READ MORE +

Greetings from Coca-Cola Park!

Happy Baseball Season everyone. I was able to attend last night’s Buffalo Bison-Lehigh Valley Iron Pigs game at beautiful Coca-Cola Park in Allentown, PA. I bought these seats in January, hoping to get a glimpse of either Matt Harvey or Jeurys Familia. Instead, we got Dylan Owen, making an emergency start for Jeremy Hefner, who was called up that afternoon. As a “bonus” the Pigs pitcher was old friend Pat Misch. The real treat was seeing just-promoted Josh Edgin. A good outing for Edgin: 1.1 IP, 2Ks, 1 H and 0 runs. The Bisons won, I think. The frigid temps and light flurries during the 7th-inning stretch forced us to leave before the final out.

After too long of a wait (glad to be working again!) it was good to see professional baseball again. Minor league baseball is a hoot. For about $75, I got four tickets behind the Bison’s dugout, a parking pass and some warm food. The baseball is good and the Iron Pigs do a decent job of keeping the patrons entertained in between the action. There are stats aplenty for us prospect-watchers and an accurate radar gun.

But enough about me…

Matt Harvey’s start in Buffalo matches how he finished the season in Binghamton. For the record, his numbers this year in AAA read like this: 1-1 with a 6.63 ERA, 1.84 WHIP and .308 BAA. Not exactly Top of the Rotation numbers. Yes it has only been four starts, but at this juncture, Harvey appears to need plenty more seasoning before he can be rightly considered as part of the solution.

No Reese Havens last night, either on the field or on the roster. Comparisons to Fernando Martinez abound, but Havens’ injury history reminds me more of the Jay Payton saga. Like Havens, Payton was taken as a compensation pick for losing a lefty free agent pitcher (Payton: Sid Fernandez, Havens: Tom Glavine). Drafted in 1994 and highly-touted, Payton had four surgeries, three on his elbows and one on his left shoulder. After spending the better part of his first several professional baseball years on the DL rehabbing, he finally made his debut late in 1998 season, only commit to a major base running gaffe in a key loss to Atlanta. The good news is that he later rebounded to help the Mets to a World Series berth as the starting CF in 2000. Hopefully Reese’s story has a similar outcome.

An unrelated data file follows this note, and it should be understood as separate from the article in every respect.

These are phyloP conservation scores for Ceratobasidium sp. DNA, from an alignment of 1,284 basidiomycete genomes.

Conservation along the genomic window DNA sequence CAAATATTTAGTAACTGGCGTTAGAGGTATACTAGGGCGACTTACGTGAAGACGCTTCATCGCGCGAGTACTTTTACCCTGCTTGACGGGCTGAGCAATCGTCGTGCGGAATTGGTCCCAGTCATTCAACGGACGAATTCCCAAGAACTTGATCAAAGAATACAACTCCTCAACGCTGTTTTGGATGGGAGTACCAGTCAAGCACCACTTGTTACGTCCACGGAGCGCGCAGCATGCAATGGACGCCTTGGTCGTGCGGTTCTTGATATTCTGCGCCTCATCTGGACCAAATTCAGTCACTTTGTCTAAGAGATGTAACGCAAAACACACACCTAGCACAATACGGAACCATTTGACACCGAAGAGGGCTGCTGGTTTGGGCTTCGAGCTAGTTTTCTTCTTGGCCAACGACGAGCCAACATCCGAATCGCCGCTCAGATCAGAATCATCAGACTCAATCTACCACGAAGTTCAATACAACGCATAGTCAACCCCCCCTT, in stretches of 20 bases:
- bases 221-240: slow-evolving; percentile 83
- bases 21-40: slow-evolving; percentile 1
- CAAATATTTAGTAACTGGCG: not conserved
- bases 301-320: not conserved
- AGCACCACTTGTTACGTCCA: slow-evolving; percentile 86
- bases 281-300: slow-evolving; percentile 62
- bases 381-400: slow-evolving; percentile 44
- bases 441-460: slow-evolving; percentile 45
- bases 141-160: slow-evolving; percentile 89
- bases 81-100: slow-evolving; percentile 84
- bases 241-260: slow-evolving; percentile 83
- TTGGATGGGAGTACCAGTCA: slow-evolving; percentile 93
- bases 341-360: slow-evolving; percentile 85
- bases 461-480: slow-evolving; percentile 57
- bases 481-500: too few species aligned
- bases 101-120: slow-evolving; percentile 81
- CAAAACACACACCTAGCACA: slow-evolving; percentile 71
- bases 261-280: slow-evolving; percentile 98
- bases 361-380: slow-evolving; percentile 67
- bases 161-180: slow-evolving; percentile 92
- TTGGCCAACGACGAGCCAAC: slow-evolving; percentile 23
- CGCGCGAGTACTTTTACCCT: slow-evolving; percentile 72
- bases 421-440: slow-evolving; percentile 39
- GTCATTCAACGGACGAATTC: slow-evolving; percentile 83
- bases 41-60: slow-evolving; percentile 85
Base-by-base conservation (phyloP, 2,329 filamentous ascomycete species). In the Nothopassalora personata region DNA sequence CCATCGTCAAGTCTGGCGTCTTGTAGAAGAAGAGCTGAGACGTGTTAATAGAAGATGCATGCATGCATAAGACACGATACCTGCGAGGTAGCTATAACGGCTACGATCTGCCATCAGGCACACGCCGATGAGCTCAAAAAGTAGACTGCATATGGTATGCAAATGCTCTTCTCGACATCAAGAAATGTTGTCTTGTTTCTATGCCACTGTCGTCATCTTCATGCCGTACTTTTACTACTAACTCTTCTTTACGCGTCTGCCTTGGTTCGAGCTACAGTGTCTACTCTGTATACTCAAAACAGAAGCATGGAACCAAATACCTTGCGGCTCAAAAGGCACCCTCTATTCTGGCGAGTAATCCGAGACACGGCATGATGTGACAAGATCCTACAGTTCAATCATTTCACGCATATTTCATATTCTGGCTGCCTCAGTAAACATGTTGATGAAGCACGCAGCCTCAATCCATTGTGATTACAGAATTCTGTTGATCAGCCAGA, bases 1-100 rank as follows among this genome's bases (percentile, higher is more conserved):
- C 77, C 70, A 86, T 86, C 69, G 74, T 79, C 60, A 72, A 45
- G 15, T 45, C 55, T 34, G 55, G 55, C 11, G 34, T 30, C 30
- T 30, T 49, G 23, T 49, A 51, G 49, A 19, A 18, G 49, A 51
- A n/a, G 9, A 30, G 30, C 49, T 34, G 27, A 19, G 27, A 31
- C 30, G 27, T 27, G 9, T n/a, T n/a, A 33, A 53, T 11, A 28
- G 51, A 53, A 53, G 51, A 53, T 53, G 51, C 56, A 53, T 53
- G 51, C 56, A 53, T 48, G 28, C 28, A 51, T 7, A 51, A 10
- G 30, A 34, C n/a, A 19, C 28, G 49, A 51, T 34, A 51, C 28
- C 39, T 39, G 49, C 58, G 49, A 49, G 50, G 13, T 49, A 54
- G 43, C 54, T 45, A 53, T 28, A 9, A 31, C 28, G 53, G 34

The time off has got to be killing Havens. Daniel Murphy is looking less and less like the long-term answer at second base and Jordany Valdespin is apparently being groomed as a utility player. If healthy, Havens would probably be on the fast track to Citi Field. Instead, he is off on another rehab taking swings in a Port St. Lucie back lot somewhere.

Like most fans, I was pleasantly surprised by the Mets decent start. And I really enjoy rooting for a bunch of guys who came up thru the system. But let’s be real: none of these baby Mets are likely to ever become perennial All-Stars. My sense is that the ceiling for most of them is a complimentary role on a good team. That isn’t to knock them at all and hopefully, that future good team for most of them is the Mets. I just don’t see any of them developing into the centerpiece of a World Series winner. Pick any one: Kirk Nieuwenhuis, Murphy, Josh Thole, Dillon Gee, Bobby Parnell, Lucas Duda, Ruben Tejada, Ike Davis and even the recently-extended Jon Niese. There is no consistently outstanding facet of their game and each is missing something. As the team did in the mid-80’s with Keith Hernandez and Gary Carter and then again a dozen years later with Mike Hampton and Mike Piazza, they will probably have to go outside of the system to get those missing ingredients that push them to the top.